Phishing attacks are now the top vector for ransomware delivery, according to researchers at Digital Defense. Phishing emails can be highly tailored to specific employees in order to trick them into downloading malicious files.
“Phishing emails are easy to send and lure the unsuspecting victim in with minimal awareness of an attack,” the researchers state.
“The carefully crafted device of a social engineering scheme, the emails are customized to specific targets and appear to be from legitimate, even familiar, senders.
Faced with unmanageable email volumes, even many once-careful users fail to scrutinize incoming mail and note small changes that would otherwise be suspicious red flags. Once the victim opens an email from their ‘bank’ or ‘internet service provider’ and confirms a few account details – or even just clicks into the malicious fake site – the payload detonates and the work of stealing and/or encrypting sensitive data begins. Once this work is completed, users are locked out and a ransom note appears.”
They stated: "In a recent survey, it was revealed that a staggering 78% of organizations experienced one or more ransomware attacks in 2021, 68% of which stated that the attack originated from a direct email payload, second-stage malware delivery, or similar cause. And, IBM’s Cyber Resilient Organization Study noted the top three causes of ransomware that year as social media (19%), malicious websites (22%), and phishing (45%). "
In addition to emails, attackers are increasingly sending phishing messages via social media. Business-oriented platforms like Slack and Teams are particularly effective, since users often access them from their work devices.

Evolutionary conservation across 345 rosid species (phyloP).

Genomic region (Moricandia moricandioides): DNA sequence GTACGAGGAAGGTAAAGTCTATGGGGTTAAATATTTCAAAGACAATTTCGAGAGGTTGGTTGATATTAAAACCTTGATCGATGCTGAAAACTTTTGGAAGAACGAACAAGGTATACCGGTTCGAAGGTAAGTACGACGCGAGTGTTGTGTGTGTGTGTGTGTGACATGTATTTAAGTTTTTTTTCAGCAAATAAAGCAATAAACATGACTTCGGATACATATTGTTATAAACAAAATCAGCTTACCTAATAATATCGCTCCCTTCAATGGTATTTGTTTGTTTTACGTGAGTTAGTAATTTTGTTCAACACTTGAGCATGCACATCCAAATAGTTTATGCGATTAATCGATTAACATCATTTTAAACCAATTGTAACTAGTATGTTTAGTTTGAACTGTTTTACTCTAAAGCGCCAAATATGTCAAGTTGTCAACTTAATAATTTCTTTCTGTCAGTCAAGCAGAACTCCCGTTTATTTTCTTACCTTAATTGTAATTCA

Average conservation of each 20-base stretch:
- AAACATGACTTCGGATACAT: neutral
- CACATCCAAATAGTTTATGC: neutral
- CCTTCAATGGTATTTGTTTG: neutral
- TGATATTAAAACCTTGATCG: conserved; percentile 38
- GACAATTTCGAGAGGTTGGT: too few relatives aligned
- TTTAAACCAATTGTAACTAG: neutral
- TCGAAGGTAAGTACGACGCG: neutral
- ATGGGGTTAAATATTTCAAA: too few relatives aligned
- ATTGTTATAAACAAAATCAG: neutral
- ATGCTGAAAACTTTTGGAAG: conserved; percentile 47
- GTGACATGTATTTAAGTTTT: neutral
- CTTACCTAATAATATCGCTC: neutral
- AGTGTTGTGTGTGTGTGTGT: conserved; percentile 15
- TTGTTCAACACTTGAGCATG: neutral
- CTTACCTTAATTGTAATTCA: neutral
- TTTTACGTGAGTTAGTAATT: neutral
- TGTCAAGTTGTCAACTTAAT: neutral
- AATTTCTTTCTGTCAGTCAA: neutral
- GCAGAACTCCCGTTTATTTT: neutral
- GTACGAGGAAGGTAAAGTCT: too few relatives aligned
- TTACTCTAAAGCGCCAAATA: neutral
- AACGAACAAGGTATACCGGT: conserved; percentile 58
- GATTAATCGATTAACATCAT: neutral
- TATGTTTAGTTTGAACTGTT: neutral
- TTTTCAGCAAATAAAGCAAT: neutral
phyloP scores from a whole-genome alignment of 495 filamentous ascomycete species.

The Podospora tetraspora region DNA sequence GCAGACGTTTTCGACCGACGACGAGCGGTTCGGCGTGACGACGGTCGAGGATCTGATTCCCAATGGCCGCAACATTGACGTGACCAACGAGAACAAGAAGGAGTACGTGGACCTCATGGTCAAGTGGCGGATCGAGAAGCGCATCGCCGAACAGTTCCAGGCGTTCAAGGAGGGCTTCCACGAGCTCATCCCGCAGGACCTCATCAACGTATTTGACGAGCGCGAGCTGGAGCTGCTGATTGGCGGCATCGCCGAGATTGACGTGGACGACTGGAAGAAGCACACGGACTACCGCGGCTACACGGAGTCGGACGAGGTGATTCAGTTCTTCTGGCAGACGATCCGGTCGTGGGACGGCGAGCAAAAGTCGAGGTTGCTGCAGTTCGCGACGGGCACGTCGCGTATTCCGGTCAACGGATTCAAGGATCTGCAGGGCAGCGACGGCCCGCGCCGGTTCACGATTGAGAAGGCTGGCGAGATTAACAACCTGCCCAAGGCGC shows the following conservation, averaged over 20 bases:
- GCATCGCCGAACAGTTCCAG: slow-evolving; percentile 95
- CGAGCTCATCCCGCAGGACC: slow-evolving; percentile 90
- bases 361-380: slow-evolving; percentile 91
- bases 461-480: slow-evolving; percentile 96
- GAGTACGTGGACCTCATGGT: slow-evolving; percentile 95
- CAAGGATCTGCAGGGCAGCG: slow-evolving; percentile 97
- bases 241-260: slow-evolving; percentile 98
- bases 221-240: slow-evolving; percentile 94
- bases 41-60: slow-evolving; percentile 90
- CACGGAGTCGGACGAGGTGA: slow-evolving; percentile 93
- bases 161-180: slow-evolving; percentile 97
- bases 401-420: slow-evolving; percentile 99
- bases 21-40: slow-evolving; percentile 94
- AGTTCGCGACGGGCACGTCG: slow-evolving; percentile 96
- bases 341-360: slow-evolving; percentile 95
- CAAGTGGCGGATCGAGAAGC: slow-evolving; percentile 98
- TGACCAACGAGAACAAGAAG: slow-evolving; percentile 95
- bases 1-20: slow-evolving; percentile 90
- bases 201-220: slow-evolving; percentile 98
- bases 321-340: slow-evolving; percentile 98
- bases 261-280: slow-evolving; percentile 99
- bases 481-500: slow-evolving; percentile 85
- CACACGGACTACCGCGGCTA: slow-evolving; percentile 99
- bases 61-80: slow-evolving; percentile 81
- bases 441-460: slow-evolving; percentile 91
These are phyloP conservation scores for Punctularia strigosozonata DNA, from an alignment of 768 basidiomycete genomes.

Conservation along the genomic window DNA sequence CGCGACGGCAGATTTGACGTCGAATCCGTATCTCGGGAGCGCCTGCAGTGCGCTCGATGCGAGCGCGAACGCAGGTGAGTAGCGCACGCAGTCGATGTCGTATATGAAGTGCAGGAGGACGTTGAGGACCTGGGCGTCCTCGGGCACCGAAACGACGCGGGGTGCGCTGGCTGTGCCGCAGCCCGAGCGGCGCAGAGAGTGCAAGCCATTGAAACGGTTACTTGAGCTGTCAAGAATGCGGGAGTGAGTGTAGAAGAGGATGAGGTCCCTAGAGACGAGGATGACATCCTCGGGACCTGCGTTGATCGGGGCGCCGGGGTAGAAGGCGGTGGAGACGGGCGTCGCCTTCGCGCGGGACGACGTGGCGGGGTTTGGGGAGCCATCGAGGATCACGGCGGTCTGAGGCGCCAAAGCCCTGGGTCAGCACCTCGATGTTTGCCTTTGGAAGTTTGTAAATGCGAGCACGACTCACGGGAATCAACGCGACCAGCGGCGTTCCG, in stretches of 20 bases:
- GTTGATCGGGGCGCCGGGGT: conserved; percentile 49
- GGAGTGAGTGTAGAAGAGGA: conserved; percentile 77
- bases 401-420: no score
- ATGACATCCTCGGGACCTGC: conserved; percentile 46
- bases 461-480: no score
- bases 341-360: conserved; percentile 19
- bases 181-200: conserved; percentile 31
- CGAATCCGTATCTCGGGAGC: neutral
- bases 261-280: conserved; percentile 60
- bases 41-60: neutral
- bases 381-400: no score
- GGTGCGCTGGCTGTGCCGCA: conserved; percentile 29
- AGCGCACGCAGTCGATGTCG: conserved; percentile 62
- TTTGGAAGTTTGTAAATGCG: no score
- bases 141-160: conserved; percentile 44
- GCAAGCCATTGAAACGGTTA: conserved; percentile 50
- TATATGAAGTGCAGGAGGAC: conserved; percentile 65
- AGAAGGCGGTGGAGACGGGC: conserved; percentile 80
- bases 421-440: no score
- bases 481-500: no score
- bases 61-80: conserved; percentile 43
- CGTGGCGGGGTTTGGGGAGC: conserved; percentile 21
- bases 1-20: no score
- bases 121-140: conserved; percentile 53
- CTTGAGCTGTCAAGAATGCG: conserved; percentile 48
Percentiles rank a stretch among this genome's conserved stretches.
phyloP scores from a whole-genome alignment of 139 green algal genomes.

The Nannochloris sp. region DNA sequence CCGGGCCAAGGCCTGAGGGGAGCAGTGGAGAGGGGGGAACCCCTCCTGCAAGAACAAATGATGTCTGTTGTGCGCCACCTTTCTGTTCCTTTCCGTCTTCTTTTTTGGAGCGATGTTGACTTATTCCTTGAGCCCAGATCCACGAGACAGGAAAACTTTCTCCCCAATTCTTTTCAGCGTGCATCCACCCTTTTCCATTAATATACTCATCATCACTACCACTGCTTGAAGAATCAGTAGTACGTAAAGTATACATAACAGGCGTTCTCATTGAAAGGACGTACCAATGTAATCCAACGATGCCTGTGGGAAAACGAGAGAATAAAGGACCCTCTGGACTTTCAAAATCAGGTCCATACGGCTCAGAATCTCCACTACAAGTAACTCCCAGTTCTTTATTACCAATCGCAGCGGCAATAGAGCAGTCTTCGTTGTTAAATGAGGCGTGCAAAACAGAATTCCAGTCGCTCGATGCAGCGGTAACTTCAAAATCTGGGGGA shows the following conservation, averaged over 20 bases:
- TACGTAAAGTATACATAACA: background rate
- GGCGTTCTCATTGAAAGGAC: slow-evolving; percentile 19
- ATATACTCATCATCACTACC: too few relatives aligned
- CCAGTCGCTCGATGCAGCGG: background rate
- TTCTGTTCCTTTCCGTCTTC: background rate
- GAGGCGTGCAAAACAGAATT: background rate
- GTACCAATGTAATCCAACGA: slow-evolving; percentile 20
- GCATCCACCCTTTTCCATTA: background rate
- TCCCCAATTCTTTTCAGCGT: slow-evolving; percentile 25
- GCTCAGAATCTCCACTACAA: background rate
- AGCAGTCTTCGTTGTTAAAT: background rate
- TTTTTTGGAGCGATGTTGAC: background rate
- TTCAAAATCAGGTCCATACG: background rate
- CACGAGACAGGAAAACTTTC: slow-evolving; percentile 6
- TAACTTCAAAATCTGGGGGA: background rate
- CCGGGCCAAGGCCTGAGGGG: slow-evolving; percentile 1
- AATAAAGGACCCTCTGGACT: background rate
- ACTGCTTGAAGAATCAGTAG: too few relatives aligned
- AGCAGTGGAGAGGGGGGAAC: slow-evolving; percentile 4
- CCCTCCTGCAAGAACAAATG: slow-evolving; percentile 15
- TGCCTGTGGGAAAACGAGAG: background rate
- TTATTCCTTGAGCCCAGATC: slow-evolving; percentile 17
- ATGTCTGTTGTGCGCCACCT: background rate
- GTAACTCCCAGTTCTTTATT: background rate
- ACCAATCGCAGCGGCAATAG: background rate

“While popularly exploited on email servers, phishing attacks are not confined to inboxes,” Digital Defense says. “ “One of the rising vectors, as noted by [an] IBM study, is social media. Collaboration tools like Teams and Slack are prime grooming places for establishing trust and exploiting ‘coworkers.’
Online spaces like LinkedIn are particularly vulnerable to facilitating attacks; as platforms built for connecting with strangers, they encourage direct messages which often contain links to shared professional interests. Many of those links are credible – some are not. Unfortunately, with ransomware one click is all it takes.”
New-school security awareness training enables your employees to make smarter security decisions, so they can avoid falling for social engineering attacks. Digital Defense has the story: https://www.digitaldefense.com/blog/what-the-relationship-between-ransomware-and-phishing/